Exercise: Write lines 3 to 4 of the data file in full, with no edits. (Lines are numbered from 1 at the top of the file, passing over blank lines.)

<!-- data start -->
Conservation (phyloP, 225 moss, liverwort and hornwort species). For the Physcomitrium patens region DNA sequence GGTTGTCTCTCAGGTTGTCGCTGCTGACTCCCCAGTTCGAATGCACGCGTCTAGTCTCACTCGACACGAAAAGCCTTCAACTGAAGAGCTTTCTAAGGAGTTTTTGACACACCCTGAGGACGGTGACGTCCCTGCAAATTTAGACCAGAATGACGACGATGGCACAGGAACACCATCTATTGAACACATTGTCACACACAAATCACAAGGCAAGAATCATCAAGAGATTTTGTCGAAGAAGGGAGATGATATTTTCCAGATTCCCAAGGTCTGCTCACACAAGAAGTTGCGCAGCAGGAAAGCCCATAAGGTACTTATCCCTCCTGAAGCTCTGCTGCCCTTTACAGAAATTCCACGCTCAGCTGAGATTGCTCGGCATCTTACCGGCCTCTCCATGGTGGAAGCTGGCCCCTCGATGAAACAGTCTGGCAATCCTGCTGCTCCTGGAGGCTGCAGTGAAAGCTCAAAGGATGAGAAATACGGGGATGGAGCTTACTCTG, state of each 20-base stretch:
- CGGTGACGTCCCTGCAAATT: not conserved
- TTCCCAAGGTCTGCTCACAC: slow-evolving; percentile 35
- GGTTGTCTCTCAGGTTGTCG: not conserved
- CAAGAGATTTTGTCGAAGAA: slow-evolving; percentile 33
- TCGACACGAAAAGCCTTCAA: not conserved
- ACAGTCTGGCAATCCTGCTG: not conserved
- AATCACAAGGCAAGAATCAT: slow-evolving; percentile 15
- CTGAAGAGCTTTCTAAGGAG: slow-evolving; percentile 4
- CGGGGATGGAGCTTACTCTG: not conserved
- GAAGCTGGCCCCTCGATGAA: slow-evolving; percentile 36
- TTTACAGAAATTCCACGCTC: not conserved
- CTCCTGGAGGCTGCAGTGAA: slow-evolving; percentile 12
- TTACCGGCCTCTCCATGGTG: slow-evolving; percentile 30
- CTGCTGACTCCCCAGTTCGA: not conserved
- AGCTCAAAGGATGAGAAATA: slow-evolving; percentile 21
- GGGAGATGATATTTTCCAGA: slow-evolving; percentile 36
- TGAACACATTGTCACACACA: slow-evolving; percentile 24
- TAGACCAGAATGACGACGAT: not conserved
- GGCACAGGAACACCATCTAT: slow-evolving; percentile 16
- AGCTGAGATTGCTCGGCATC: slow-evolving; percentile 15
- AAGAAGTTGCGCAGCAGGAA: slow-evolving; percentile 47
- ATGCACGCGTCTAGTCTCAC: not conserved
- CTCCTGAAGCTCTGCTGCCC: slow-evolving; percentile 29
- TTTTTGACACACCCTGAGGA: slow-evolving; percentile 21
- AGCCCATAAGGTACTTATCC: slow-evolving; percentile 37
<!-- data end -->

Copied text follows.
- TTCCCAAGGTCTGCTCACAC: slow-evolving; percentile 35
- GGTTGTCTCTCAGGTTGTCG: not conserved